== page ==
Clean energy is obviously a critical issue for Hawaii.

That’s why I welcomed the proposal from Civil Beat contributor Catharine Lo that she do an in-depth report on the Big Wind project.

Today, as we publish the first installment of her two-part report, we’re also publishing a new topic page on Big Wind, plus topic pages on Energy in Hawaii and Climate Change.

We hope these will be useful resources for you over coming months and years. They’re not static pages. We’ll continue to expand them as we deepen our coverage. We welcome your suggestions how to make them more useful for you. If you think something is missing, or could be explained better, please let us know.

Access to these pages is one of the benefits of full membership. We want the pages to be a valuable tool to help members understand complex issues, especially given that we know how busy everyone is.

Here are some examples of what you’ll find on these pages, and on all our topic pages.

The Energy page, as is typical of all topic pages, includes an overview of the situation in Hawaii:

“Hawaii imports petroleum for about 90 percent of its energy needs, making it the most oil-dependent state in the country. Residents here pay more for their electricity and fuel than almost all other Americans. Of all the energy consumed in the state, 40 percent of it is for transportation.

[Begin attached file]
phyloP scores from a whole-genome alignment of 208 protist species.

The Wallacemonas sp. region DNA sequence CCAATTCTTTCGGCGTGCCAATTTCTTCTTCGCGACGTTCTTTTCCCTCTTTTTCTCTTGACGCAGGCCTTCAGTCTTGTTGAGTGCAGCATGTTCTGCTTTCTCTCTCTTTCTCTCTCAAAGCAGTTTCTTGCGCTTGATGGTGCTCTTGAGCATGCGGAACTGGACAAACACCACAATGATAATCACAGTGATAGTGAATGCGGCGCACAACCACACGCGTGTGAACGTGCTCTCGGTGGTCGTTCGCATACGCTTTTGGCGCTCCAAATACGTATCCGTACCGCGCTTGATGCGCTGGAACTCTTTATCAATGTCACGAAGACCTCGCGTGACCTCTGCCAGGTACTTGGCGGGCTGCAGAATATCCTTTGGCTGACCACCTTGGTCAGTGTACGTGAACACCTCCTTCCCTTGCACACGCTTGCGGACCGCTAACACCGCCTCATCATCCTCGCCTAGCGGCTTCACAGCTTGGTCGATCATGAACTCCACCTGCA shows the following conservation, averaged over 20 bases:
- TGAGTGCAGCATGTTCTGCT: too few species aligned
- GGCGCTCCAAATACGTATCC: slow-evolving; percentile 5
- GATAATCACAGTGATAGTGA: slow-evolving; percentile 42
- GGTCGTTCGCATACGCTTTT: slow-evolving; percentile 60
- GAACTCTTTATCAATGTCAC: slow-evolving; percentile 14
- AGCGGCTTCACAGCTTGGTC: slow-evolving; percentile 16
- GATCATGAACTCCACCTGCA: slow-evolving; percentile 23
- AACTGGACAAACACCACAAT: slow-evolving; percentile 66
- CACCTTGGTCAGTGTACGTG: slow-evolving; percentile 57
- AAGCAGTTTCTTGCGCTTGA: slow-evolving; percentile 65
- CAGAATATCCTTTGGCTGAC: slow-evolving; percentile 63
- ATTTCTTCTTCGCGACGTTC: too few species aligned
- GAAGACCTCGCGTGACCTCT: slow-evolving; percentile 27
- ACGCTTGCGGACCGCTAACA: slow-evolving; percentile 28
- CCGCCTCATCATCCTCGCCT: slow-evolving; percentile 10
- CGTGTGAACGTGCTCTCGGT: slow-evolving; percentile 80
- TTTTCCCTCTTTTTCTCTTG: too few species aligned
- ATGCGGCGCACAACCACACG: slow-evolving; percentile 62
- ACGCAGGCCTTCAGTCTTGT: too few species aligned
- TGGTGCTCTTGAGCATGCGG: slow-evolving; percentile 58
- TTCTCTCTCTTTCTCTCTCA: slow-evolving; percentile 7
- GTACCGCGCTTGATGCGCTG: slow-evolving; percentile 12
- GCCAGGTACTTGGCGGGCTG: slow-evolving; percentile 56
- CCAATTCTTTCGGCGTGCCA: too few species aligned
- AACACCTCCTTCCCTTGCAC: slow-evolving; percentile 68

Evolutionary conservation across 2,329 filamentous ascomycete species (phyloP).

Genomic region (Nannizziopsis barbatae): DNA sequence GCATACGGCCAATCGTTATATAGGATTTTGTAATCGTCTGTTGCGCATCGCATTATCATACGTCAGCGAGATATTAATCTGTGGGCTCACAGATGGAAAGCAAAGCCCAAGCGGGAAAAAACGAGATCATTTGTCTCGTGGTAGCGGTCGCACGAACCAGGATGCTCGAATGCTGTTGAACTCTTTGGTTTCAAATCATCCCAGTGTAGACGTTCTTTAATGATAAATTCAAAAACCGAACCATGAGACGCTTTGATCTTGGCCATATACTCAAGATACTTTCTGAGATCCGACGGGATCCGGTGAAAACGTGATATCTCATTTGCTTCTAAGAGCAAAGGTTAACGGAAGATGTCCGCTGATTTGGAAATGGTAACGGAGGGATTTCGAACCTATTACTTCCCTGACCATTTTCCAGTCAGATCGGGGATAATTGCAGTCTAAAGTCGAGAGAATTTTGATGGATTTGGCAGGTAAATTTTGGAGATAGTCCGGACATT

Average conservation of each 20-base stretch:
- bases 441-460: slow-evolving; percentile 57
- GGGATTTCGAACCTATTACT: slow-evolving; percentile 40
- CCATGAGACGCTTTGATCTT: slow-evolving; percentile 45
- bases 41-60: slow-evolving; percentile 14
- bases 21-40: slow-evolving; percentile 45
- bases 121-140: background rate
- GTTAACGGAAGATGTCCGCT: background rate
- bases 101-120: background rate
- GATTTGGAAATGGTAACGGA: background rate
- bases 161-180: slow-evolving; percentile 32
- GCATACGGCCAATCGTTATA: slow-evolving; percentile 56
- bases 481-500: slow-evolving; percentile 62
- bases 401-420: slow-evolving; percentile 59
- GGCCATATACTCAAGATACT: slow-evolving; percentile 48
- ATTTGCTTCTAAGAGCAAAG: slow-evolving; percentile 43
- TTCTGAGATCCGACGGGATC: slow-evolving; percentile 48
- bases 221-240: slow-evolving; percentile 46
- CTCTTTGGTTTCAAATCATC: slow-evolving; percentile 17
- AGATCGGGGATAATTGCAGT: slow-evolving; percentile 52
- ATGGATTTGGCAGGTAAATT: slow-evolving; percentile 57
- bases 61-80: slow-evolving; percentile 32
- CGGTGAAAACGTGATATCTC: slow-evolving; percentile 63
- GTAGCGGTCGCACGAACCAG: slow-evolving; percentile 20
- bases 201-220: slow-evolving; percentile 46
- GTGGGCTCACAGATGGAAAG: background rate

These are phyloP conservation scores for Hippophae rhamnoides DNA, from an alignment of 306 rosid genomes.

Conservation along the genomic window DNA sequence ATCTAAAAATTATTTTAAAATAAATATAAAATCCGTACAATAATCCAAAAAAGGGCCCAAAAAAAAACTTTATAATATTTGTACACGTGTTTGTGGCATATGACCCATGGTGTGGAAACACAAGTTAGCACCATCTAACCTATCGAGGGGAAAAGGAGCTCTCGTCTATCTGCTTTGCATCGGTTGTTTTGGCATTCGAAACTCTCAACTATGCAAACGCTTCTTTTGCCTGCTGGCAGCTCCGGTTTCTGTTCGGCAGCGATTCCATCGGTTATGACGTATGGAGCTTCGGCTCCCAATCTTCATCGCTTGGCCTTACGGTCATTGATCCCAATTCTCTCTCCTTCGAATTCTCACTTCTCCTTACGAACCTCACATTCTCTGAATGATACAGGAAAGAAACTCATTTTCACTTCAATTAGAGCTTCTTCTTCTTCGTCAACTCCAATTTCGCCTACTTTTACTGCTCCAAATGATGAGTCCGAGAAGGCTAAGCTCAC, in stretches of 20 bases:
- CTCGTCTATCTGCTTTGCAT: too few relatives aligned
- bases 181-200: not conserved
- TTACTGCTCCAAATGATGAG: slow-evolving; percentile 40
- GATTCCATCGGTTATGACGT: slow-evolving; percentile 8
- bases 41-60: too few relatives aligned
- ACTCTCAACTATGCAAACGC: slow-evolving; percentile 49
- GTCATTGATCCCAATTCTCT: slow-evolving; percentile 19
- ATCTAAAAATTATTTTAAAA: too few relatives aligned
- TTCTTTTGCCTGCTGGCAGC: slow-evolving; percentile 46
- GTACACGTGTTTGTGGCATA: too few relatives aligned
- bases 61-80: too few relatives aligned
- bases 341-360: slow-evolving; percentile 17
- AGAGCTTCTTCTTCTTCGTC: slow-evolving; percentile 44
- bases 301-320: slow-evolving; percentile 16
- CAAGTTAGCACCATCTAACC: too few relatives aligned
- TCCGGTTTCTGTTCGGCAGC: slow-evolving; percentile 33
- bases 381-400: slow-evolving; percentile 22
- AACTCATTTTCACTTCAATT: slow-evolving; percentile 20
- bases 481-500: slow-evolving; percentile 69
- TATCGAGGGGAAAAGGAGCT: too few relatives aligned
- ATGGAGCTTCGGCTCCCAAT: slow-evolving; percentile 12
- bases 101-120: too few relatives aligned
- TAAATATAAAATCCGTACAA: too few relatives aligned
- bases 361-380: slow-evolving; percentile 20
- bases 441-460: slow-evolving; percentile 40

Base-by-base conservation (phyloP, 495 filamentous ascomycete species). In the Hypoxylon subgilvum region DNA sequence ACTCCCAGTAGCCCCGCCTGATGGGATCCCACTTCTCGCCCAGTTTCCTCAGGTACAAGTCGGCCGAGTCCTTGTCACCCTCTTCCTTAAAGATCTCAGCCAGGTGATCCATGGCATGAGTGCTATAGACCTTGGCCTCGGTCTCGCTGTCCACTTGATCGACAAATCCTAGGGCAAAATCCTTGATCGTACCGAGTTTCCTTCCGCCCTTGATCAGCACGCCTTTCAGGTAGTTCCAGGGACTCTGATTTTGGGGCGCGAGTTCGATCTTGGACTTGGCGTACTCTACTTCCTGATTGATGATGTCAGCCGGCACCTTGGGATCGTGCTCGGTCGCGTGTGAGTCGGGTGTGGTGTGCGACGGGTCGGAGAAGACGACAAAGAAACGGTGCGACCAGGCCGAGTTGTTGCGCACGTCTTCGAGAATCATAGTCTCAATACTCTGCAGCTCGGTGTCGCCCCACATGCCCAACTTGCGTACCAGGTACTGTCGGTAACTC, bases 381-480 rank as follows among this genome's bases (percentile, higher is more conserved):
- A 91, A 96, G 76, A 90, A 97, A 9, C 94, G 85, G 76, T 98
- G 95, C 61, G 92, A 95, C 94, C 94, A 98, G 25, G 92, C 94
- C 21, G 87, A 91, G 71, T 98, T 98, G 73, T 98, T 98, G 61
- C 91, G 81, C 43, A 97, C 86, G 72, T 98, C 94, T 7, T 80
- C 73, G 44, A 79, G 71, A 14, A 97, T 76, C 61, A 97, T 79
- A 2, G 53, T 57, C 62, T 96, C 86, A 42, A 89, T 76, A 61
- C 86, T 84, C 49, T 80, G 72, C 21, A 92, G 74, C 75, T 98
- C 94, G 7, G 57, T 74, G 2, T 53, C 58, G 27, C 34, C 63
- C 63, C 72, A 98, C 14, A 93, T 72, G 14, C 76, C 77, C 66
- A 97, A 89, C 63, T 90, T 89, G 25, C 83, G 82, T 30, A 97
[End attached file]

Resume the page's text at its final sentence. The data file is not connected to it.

“Renewable energy initiatives have swept across the country and the world, and Hawaii is no exception. The Hawaii Clean Energy Initiative has shined light on new technologies that could become more prominent soon. They include biofuels, biomass, geothermal, hydropower, ocean wave and ocean thermal, solar, waste-to-energy and wind. By focusing on the ‘low-hanging fruit’ of efficiency and conservation, state officials hope to reduce Hawaii’s overall energy demands.”

The Climate Change page, as is typical of all pages, provides an overview and the latest news from Hawaii:

“Players from several federal agencies gathered in July 2010 at the University of Hawaii at Manoa to discuss how global warming affects Hawaii. The meeting, one of just a handful across the country, will produce a plan to help humans adapt their lifestyle to accommodate unavoidable climate change. The plan was expected to be presented to President Barack Obama by October 2010.”

And the Big Wind page provides links to key players on the project as well as to related content, as is also typical:

At Civil Beat, we believe in doing the work for you to make it easier for you to understand topics in the news.

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